Defence was ordered as part of the 1904–05 naval construction programme as the last of three Minotaur-class armoured cruisers. She was laid down on 22 February 1905 at the Royal Dockyard in Pembroke Dock, Wales and was completed and ready to launch just over 2 years later. She was christened on 27 April 1907 by Lady Cawdor and commissioned on 3 February 1909 at the cost of £1,362,970, which comes to about £114,478,765.57 when addjusted for inflation. After successfully completeing sea trials the ship was briefly assigned to the 5th Cruiser Squadron of the Home Fleet until she was transferred to the 2nd Cruiser Squadron when the Home Fleet reorganised on 23 March 1909. It remained there for three months before being reassigned to the 1st Cruiser Squadron, where she would escort the ocean liner RMS Medina in 1911–1912 which at the time was serving as the royal yacht for the newly crowned King George V’s trip to India to attend the Delhi Durbar.After the ship returned to Plymouth in early 1912, Defence was transferred to the China Station to protect British assets in the region, where she remained until December when she was ordered to rejoin the 1st Cruiser Squadron in the Mediterranean as the squadrons flagship.

At the start of the First World War, she was involved in the pursuit of the German warships Goeben and Breslau, but Rear-Admiral Ernest Troubridge decided not to engage Goeben due to the latter’s more powerful guns, heavier armour and faster speed. This resulted in the german ships fleeing into the Dardanelles, which HMS Defence subsequently blockading the ships inside the strait, until the ship was ordered on the 10th of september to teh south Atlantic to take part in the hunt for Admiral Graf von Spee’s East Asia Squadron. This order was cancelled though on September 14th when it became clear the german squadron was still lurking in the eastern Pacific, and Defence then returned to blockading the Dardanelles. Later the Admiralty again ordered the ship to the South Atlantic in October to join Rear-Admiral Christopher Cradock’s squadron searching for the German ships. Though Defence would never take part in that action though, as she had only just reached however, Montevideo, Uruguay by 3 November 1914 when she received word that most of Admiral Cradock’s squadron had been destroyed two days previously at the Battle of Coronel. Because of this the ship rendezvoused with the battlecruisers HMS Inflexible and HMS Invincible later that month and transferred her long-range wireless radio equipment to Invincible before sailing to South Africa to escort a troop convoy to Great Britain. Defence departed Table Bay, Cape Town on 8 December and upon arrival in the united kingdom rejoined the 1st Cruiser Squadron of the Grand Fleet as its flagship upon her arrival.

Once safely in Britian Defence received a QF 12-pounder (3-inch) 12 cwt anti-aircraft (AA) gun and a QF 3-pounder (47 mm) AA gun in 1915–16. The 12-pounder gun was mounted on the aft superstructure and the 3-pounder on the quarterdeck at the extreme rear. It was here she would remain until playing her part in the battle of Jutland on the 31st May 1916, where she was assigned as the flagship of Rear-Admiral Sir Robert Arbuthnot, where she filled her normal role in leading the First Cruiser Squadron. The squadron fromed a standard starboard flank to the cruiser screen ahead of the main body of the grand fleet. Defence herself was just right of the centre of the line, where at 17:45 she and HMS Warrior the two leading ships of the squadron spotted the german seconds scouting group and immediately engaged. Their shells unfortuantely fell short though, and the two ships turned to port in pursuit, cutting the tee of the battlecruiser HMS Lion, who was not best pleased, as the ship was forced to turn away to avoid a collision. Shortly thereafter, the two cruisers spotted the disabled and straight up having a bad time Wiesbaden. During this attempted engagement they were spotted at 18:05 by the German battlecruiser SMS Derfflinger and four accompanying battleships, as the two cruisers had bumbled within 8,000 yards of this nasty formation. The germans proceeded to unleash a rain of heavy fire, and Defence was subsequently hit by two salvoes from the german ships, causing the aft 9.2 inch magazine to cook off. this chained with the ammunition passages to the adjacent 7.5 inch magazines which in turn detonated specatularly, causing the ship to suffer a significant emotional event and explode catastrophically at 18:20, with the loss of all 900 or so hands on board.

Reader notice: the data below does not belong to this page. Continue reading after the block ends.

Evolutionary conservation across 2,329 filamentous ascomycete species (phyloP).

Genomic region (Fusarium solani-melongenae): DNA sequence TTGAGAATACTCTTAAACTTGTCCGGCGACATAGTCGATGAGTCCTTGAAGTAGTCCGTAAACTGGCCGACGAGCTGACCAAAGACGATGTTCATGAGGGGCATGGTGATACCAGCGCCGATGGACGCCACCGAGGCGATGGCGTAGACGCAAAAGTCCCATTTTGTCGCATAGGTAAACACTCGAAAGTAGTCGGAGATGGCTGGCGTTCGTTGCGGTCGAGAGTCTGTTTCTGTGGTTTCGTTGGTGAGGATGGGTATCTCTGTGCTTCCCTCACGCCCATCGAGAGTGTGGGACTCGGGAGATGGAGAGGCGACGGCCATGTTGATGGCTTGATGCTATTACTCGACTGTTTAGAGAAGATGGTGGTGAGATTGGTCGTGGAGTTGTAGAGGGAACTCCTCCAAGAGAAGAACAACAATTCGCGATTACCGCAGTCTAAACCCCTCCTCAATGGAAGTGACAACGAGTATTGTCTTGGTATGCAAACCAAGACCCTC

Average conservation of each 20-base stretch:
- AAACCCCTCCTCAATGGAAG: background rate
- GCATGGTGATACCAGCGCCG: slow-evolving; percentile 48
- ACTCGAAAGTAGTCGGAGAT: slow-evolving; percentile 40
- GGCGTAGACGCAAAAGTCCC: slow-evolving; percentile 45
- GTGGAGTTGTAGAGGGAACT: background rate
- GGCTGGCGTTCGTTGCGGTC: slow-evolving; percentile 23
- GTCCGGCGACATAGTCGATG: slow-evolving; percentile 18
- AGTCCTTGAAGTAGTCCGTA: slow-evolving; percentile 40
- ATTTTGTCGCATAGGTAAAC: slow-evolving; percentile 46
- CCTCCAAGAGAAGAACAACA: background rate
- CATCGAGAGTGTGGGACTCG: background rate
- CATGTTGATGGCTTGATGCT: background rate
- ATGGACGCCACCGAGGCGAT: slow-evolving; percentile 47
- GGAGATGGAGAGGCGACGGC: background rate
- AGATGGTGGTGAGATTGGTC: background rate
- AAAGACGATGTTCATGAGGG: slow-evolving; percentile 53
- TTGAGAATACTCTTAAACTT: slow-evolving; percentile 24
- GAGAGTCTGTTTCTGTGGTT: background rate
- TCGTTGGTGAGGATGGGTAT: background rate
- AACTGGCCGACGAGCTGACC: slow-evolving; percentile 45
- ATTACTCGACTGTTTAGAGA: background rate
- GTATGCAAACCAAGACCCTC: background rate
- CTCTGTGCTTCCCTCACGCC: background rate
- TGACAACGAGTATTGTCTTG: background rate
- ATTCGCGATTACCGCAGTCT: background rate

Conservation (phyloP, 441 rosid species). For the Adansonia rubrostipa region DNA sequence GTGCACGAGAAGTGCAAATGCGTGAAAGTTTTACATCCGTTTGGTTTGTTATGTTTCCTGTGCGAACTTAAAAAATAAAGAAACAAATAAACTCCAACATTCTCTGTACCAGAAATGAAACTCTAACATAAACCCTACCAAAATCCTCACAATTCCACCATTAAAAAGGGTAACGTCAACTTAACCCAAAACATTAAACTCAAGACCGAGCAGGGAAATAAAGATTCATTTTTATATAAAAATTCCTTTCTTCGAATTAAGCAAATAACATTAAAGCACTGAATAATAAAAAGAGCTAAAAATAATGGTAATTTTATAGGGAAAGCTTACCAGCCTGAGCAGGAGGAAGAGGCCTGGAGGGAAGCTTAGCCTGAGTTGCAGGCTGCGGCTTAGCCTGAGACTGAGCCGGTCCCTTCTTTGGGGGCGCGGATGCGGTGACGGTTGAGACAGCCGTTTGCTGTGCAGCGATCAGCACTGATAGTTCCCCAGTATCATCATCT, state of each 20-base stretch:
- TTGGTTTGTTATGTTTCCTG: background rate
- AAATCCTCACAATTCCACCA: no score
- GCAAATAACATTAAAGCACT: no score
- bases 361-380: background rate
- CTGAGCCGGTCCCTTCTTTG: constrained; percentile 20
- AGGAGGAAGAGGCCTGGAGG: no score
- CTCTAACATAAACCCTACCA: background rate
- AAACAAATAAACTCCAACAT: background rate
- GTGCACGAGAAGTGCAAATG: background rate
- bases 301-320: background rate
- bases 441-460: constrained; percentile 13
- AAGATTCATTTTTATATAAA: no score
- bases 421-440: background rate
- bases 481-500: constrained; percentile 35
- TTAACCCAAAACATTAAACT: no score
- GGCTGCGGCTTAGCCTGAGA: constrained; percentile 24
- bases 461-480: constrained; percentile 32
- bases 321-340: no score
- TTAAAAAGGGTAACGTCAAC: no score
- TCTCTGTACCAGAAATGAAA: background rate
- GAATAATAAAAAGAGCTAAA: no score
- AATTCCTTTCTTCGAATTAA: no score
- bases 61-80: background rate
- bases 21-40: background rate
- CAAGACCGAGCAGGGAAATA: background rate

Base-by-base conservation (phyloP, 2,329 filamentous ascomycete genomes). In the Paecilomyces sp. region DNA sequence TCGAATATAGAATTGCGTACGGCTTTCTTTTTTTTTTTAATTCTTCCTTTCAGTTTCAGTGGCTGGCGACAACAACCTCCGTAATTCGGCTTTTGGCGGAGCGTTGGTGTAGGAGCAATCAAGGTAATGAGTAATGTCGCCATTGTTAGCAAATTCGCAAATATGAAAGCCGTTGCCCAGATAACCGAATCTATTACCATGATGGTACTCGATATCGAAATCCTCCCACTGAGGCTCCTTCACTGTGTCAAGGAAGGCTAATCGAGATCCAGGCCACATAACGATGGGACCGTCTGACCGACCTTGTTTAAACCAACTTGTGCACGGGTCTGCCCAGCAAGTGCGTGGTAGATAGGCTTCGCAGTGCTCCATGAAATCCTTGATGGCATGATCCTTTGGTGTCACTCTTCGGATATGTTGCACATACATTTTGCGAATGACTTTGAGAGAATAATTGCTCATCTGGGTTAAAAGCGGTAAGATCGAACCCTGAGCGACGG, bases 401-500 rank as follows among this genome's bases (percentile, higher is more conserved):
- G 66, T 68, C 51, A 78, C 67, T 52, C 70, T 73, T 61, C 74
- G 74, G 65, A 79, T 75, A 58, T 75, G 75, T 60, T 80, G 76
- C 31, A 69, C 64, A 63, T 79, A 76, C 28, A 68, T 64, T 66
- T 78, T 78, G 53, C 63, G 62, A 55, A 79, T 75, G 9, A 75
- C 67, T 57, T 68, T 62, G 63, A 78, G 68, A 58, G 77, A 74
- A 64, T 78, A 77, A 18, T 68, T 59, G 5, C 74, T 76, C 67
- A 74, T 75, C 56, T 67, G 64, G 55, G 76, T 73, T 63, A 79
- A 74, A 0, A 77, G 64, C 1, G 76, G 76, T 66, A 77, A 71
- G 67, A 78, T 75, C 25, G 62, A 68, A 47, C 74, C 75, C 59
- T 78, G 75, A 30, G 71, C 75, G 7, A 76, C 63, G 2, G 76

Class and type: Minotaur-class armoured cruiser
Displacement: 14,600 long tons (14,800 t)
Length: 490 ft (149.4 m) PP, 519 ft (158.2 m) overall
Beam: 74.5 ft (22.7 m)
Draught: 26 ft (7.9 m)
Installed power: 27,000 ihp (20,000 kW), 24 Yarrow water-tube boilers
Propulsion: 2 shafts, 2 Vertical triple-expansion steam engines
Speed: 23 knots (43 km/h; 26 mph)
Range: 8,150 nmi (15,090 km; 9,380 mi) at 10 knots (19 km/h; 12 mph)
Complement: 779
Armament: 2 twin BL 9.2-inch Mk XI guns,

10 × single BL 7.5-inch Mk V guns

16 x QF 12-pounder 18 cwt guns

1 x QF 12-pounder (3-inch) 12 cwt AA gun

1 x QF 3-pounder (47 mm) AA gun
5 × 18-inch torpedo tubes equipt with 18-in Fiume Mark III** H. Torpedoes
Belt: 3–6 in (76–152 mm)
Deck: 1.5–2 in (38–51 mm)
Barbettes: 7 in (178 mm)
Gun turrets: 4.5–8 in (114–203 mm)
Conning tower: 10 in (254 mm)

Historical pictures: